Solicitors’ fees - Time to rein in greedy lawyers

ATTITUDES towards the legal profession will undoubtedly be coloured by the outcome of the Law Society’s investigation into double charging of clients by solicitors which begins today.

There can be no doubt a jaundiced public will welcome the scathing remarks of the Master of the High Court, Edmund Honohan, the most senior courts official in the country, who says reform of the legal profession must now be high on the political agenda.

Echoing the public’s growing sense of dismay, he expressed disgust at how widespread the practice of overcharging appears to have been in the case of the Residential Institutions Redress Board.

Underlining that the mood for seismic change was now unstoppable, he complained that wronged clients sometimes felt they had nowhere to turn.

It is absolutely scandalous that clients were overcharged by solicitors who had already been paid for work on the compensation of victims abused while in State care. Anybody found guilty of stealing a handbag would be sure to face a severe sentence in the courts. Indeed, in one outrageous verdict a woman was sentenced to several years in jail for stealing a handbag.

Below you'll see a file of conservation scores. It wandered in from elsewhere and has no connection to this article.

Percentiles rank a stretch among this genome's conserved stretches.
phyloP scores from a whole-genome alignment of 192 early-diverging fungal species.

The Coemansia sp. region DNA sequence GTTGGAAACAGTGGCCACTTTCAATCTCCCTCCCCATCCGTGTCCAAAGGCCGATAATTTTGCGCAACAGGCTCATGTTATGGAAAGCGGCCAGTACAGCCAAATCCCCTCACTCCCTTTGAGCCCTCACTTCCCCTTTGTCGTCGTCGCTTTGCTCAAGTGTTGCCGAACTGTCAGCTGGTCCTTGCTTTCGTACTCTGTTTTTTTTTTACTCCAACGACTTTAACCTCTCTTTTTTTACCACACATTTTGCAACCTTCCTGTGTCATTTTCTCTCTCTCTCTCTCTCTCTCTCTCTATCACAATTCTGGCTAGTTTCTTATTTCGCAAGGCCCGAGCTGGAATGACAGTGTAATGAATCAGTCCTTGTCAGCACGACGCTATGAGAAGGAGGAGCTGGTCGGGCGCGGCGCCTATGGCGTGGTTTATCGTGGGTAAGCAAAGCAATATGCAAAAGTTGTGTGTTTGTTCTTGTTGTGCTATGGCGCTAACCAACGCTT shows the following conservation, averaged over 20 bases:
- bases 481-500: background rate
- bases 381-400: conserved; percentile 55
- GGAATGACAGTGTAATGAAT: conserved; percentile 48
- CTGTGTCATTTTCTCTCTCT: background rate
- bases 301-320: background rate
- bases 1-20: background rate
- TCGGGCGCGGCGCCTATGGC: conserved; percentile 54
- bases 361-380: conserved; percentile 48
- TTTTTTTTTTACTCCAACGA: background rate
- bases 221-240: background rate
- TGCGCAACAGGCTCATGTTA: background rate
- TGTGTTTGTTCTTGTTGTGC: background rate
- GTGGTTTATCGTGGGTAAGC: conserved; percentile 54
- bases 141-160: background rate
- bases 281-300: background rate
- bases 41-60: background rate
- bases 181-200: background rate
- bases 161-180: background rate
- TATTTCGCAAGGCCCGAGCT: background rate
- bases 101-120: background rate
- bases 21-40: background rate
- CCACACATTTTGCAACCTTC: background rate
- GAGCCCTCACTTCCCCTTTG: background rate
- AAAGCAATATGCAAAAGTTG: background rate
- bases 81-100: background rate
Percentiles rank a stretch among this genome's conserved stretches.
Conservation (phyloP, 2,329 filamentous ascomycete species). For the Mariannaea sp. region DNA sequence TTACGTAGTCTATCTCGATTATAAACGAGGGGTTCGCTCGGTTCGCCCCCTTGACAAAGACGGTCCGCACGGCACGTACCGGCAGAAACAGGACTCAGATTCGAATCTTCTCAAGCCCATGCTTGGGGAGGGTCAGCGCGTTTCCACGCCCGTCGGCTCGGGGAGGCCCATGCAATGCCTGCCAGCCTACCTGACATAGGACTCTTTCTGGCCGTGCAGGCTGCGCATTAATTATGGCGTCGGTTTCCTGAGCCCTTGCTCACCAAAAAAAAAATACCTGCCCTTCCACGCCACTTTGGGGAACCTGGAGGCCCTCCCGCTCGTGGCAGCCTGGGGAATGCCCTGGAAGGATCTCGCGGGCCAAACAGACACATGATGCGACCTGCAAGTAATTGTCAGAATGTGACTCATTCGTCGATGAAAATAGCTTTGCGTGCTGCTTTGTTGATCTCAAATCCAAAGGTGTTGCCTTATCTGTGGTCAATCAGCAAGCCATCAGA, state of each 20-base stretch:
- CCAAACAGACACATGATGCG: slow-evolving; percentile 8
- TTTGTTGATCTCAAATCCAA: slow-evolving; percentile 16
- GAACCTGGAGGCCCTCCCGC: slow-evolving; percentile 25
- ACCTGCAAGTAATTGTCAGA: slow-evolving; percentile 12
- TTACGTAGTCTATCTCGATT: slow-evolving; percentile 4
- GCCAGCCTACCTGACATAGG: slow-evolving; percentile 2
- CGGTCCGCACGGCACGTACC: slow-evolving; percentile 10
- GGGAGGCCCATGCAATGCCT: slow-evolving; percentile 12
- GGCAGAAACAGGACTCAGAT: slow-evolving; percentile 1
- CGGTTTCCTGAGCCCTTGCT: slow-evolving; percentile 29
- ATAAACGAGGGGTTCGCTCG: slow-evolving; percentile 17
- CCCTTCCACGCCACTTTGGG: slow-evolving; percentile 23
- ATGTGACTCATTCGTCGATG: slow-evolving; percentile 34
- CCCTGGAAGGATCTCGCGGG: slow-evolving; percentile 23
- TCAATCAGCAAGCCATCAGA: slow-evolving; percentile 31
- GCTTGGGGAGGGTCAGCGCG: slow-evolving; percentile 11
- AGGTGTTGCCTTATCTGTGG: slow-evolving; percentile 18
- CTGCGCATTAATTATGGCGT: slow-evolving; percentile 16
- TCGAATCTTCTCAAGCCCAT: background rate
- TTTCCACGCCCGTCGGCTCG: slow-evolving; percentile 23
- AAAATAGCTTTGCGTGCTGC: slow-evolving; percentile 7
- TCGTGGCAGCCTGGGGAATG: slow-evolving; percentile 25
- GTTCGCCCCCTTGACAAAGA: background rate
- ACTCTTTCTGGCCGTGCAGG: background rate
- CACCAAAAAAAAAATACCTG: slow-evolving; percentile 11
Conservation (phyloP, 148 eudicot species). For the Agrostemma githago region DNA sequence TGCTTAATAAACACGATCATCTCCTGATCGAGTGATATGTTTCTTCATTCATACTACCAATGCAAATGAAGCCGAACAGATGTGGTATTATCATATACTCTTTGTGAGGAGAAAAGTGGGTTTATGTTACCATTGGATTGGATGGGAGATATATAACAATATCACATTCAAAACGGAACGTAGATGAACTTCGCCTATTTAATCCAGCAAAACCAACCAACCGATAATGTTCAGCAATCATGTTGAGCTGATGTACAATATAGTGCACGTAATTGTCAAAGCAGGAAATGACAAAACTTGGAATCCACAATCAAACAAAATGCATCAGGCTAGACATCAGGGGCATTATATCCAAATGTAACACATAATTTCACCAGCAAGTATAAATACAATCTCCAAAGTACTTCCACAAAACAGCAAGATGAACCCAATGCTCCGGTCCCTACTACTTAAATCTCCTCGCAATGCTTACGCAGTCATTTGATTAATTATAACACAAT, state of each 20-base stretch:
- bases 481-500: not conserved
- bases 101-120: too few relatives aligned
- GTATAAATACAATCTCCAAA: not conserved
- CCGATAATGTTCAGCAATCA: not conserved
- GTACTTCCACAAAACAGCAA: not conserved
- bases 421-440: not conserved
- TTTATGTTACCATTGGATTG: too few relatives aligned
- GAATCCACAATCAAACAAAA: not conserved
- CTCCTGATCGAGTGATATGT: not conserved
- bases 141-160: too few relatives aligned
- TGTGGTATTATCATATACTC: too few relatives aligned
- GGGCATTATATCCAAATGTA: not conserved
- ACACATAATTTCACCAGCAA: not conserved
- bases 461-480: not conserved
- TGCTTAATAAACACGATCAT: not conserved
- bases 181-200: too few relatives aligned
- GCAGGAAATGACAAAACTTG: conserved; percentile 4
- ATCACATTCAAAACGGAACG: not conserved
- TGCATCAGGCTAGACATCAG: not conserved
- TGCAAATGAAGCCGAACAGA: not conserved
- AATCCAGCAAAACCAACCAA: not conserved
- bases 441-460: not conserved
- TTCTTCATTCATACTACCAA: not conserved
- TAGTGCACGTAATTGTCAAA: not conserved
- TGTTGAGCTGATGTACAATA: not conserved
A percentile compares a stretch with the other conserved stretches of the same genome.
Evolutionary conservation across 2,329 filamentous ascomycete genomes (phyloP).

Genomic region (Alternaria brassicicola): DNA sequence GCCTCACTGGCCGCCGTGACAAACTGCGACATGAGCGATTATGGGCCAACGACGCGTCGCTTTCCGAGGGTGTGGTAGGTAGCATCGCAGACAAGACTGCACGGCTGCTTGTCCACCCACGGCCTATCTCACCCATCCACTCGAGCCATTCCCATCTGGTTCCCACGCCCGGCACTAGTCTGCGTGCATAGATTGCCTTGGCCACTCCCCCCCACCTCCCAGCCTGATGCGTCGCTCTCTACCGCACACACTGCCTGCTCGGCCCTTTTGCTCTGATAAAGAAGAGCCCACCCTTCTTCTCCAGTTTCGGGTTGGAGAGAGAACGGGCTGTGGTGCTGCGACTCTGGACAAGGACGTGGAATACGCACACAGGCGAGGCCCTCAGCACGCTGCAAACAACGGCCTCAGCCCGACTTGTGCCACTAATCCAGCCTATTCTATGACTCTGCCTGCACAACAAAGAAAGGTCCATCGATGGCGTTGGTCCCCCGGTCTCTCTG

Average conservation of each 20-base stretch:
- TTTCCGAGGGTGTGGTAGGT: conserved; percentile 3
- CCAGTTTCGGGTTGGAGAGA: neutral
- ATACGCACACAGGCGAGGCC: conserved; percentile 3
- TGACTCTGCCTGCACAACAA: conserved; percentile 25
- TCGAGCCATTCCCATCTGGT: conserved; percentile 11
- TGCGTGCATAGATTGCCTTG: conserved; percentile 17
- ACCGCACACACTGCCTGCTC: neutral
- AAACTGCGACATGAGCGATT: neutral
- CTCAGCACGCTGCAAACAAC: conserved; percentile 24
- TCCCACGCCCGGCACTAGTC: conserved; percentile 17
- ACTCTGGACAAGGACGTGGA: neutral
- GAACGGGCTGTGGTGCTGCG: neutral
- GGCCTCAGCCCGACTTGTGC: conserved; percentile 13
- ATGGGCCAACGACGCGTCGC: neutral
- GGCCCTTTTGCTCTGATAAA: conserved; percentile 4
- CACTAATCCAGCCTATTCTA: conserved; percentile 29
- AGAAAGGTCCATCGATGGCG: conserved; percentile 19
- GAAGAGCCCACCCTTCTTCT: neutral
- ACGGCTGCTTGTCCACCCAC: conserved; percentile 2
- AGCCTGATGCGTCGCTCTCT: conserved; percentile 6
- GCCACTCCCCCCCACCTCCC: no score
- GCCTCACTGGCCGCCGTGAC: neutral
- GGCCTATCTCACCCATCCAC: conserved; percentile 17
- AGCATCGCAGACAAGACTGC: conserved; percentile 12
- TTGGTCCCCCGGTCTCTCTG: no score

By the same token, any solicitor who overcharged a client should face prosecution. They should also be struck off.

Furthermore, all money misappropriated by solicitors from their clients should be returned in full. Equally, the victims of fraud should be compensated for the distress suffered at the hands of unscrupulous solicitors who creamed a percentage off the top of compensation awards from the board.

On a broader canvas, any person who was ever involved in a court case will endorse Mr Honohan’s comments about a system of legal billing which is highly confusing for clients. Pointing out that most people have no idea of what goes to make up a legal bill, he says they are at the mercy of the system when it comes to challenging bills.

These remarks take on added relevance in cases where costs are awarded against clients. In effect, they could end up paying for mistakes made by their solicitors. But as things stand, they have little comeback.

Against this backdrop, it is hardly surprising that public disquiet should be mounting over the lack of sanctions against solicitors apart from the process of self regulation by the Law Society.

Given the degree to which people have to rely on the good faith and probity of their solicitor, there are compelling arguments in favour of replacing the current system of self regulation with a more disinterested form of scrutiny. A completely independent watchdog with sharp teeth would lower public fears that greedy members of the legal profession would feel they could get away with defrauding clients.

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